The films may be laid down on any substrate which, relative to the film, is electrically conducting. The electrically conductive material may be coated on another suitable substrate material including glass, wood, paper, plastics, plaster, and the like, including transparent, translucent, opaque or other optical quality materials. A preferred embodiment in the instant device would employ at least one transparent electrode.

When tungsten oxide is employed as the electrochromic imaging material and an electric field is applied between the electrodes, a blue coloration of the previously transparent electrochromic layer occurs, i.e., the persistent electrochromic layer becomes absorptive of electromagnetic radiation over a band initially encompassing the red end of the visible spectrum, thereby rendering the imaging layer blue in appearance. Prior to the application of the electric field, the electrochromic imaging layer was essentially non-absorbent and thus transparent.

Spacing Layer

A semi-solid ion conductive gel may be employed. One embodiment comprises in combination sulfuric acid and a gelling material for the acid. Any gelling agent which is compatible with the other components is suitable. Particularly advantageous gelling agents are polyvinyl alcohol, polyacrylamide, sodium silicate, cabo-sil, and the like.

A preferred embodiment employs H2 SO4 in combination with polyvinyl alcohol. The properties of this gel may be varied in advantageous manner by employing polyvinyl alcohol of various molecular weights, differing sulfuric acid concentration and different polyvinyl alcohol to acid ratios. Thereby, gels can be produced to give a specific conductivity in the range of from about 0.10 to 0.60 ohm.sup.-1 cm.sup.-1.

A distinct advantage of the above mentioned gels is their high ionic conductivity and good chemical stability. We have found that both requirements are unexpectedly met by gels in the preferred conductivity range of 0.20 - 0.40 ohm.sup.-1 cm.sup.-1.

Other materials may be incorporated into the gel to vary the physical properties of the gel such as viscosity and vapor pressure. Thus, the composition may optionally include organic solvents such as dimethyl formamide, acetonitrile, proprionitrile, butyrolacetone and glycerin.

Further, the gels used in the instant invention may be made opaque with, for example, stable, white or colored pigments such as TiO2 or TiO2 doped with Ni, Sb for use in certain electrochromic display device applications. A fluid layer containing an acid may also be used in place of the gel, as disclosed in copending, commonly assigned application Ser. No. 41,154, now abandoned, filed May 25, 1970.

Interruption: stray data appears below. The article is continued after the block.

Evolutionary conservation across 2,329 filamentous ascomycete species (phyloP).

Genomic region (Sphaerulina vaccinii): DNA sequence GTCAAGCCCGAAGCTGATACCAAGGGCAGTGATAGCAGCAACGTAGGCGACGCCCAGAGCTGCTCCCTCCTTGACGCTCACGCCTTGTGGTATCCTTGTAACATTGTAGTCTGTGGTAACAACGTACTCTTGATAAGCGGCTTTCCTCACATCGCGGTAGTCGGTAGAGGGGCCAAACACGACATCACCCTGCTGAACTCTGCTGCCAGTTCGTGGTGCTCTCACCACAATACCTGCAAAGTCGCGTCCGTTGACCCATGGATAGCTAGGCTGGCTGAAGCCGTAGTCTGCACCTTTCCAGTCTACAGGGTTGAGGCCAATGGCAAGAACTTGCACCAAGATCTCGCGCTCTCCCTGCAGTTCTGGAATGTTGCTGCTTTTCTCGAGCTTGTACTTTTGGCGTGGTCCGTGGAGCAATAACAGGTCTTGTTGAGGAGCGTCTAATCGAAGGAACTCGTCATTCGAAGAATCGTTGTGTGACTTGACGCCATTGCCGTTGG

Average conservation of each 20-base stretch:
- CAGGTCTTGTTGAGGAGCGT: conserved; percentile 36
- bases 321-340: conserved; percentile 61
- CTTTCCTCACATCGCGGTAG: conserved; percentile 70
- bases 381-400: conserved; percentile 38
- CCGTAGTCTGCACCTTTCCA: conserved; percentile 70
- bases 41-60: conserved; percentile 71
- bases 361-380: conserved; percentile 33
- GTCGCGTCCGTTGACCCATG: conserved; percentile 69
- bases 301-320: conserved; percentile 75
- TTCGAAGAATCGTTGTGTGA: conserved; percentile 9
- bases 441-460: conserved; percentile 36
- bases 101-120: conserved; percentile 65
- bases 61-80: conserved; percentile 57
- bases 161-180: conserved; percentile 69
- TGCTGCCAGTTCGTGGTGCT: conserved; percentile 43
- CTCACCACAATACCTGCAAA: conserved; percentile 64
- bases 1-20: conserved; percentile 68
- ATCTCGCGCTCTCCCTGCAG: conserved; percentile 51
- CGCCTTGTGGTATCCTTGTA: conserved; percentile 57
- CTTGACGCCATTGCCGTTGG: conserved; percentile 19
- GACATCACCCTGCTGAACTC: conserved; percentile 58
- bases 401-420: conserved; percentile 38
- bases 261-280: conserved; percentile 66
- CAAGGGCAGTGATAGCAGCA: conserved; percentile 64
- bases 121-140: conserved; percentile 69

The spacing layer may also be made ionically conductive by a semi-solid material such as a paste, grease or gel containing some ionically conducting materials. The dispersing medium may be one selected from a group consisting of an ionically conductive paste, grease or gel. A preferred embodiment in the present invention comprises the use of a conductive lithium stearate grease containing dispersed therein propylene carbonate and p-toluene sulfonic acid. The semi-solid medium can contain one or more salts selected from Group IA and IIA alkali or alkaline earth materials. Smaller ions such as lithium and sodium are preferred to larger ions as potassium and rubidium since ionic mobility in the electrochromic layer may be a limiting factor. The significant improvements in electrode reversibility and reproducibility and the important advantage of long term stability of operation by use of these gels were unexpected. This is a significant advantage in applications requiring long term service stability. Thus, alpha numeric character presentation and data display devices, wherein the service requirement is stated in years and/or millions of cycles, have become commercially feasible.

Additive Compounds

The compounds added to the electrolyte spacing layer are sulfates of cations having an atomic weight of from about 45 to 65. For particularly effective are sulfates of trivalent cations such as iron and chromium. The additives are used in an amount to form a 50 to 100% saturated solution.